Voters in an increasing number of jurisdictions may encounter a new balloting format when they head to the polls on Nov. 8. This week’s edition of Working Lunch, the government-affairs-focused podcast, looks at how the system known as ranked choice voting could change the political scene.
As co-hosts Joe Kefauver and Franklin Coley explain, the process differs from traditional balloting in that voters rank the candidates in order of preference instead of indicating just their top choice. Candidates with the lowest tallies are eliminated from the field in subsequent ballots, and their supporters are then free to vote for the remaining entrants.
“There’s a payoff and incentivize for candidates to not viciously attack one another if they want on a third or fourth ballot to win the supporters of a candidate who was knocked off,” said Coley, a partner with Kefauver in the government-affairs firm Align Public Strategies.
Kefauver noted that the process tends to favor candidates with more centric political views, since they want to pull from eliminated candidates on both their left and right. Nominees on the margins limit their appeal from the start.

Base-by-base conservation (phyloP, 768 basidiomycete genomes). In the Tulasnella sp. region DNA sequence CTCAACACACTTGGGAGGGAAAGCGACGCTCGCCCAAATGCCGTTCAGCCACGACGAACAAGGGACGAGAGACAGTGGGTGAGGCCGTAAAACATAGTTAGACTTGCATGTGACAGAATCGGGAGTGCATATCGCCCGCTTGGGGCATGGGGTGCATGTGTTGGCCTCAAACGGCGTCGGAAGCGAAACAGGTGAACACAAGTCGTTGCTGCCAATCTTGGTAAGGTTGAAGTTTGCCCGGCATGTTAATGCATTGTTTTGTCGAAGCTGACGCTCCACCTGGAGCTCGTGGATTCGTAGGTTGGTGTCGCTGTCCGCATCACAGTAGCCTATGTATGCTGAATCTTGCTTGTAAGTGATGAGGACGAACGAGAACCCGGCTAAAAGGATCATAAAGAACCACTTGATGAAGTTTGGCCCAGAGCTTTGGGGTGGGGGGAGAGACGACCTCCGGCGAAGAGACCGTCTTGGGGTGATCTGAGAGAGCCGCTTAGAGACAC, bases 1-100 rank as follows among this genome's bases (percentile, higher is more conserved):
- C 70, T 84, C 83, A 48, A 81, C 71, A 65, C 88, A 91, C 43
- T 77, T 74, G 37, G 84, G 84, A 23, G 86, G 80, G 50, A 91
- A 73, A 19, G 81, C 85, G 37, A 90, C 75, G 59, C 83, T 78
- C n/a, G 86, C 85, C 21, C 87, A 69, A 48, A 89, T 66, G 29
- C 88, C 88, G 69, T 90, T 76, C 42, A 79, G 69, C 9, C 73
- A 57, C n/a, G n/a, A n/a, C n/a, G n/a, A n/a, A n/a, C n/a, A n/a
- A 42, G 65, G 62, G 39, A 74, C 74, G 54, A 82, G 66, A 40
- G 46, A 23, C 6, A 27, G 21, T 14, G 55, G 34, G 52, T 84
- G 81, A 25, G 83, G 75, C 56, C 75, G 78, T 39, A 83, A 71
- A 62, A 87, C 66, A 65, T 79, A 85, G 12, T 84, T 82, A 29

The pair noted that ranked choice voting resulted in the election of Eric Adams, who describes himself as a practical progressive, as mayor of New York City. Sarah Palin blames her loss in recent Alaska elections on the state’s adoption of the election process.
In addition to Alaska, ranked choice voting is currently used by Nevada, Hawaii, Kansas and Wyoming, as well as on a local basis.
In addition to recounting the implications of that change on the political front, Kefauver and Coley look at how the liquor industry is striving to reverse a loosening of alcohol distribution rules during the pandemic, a phenomenon that enabled many restaurants to offer cocktail delivery.
Download the episode and every installment of the weekly broadcast from wherever you get your podcasts.
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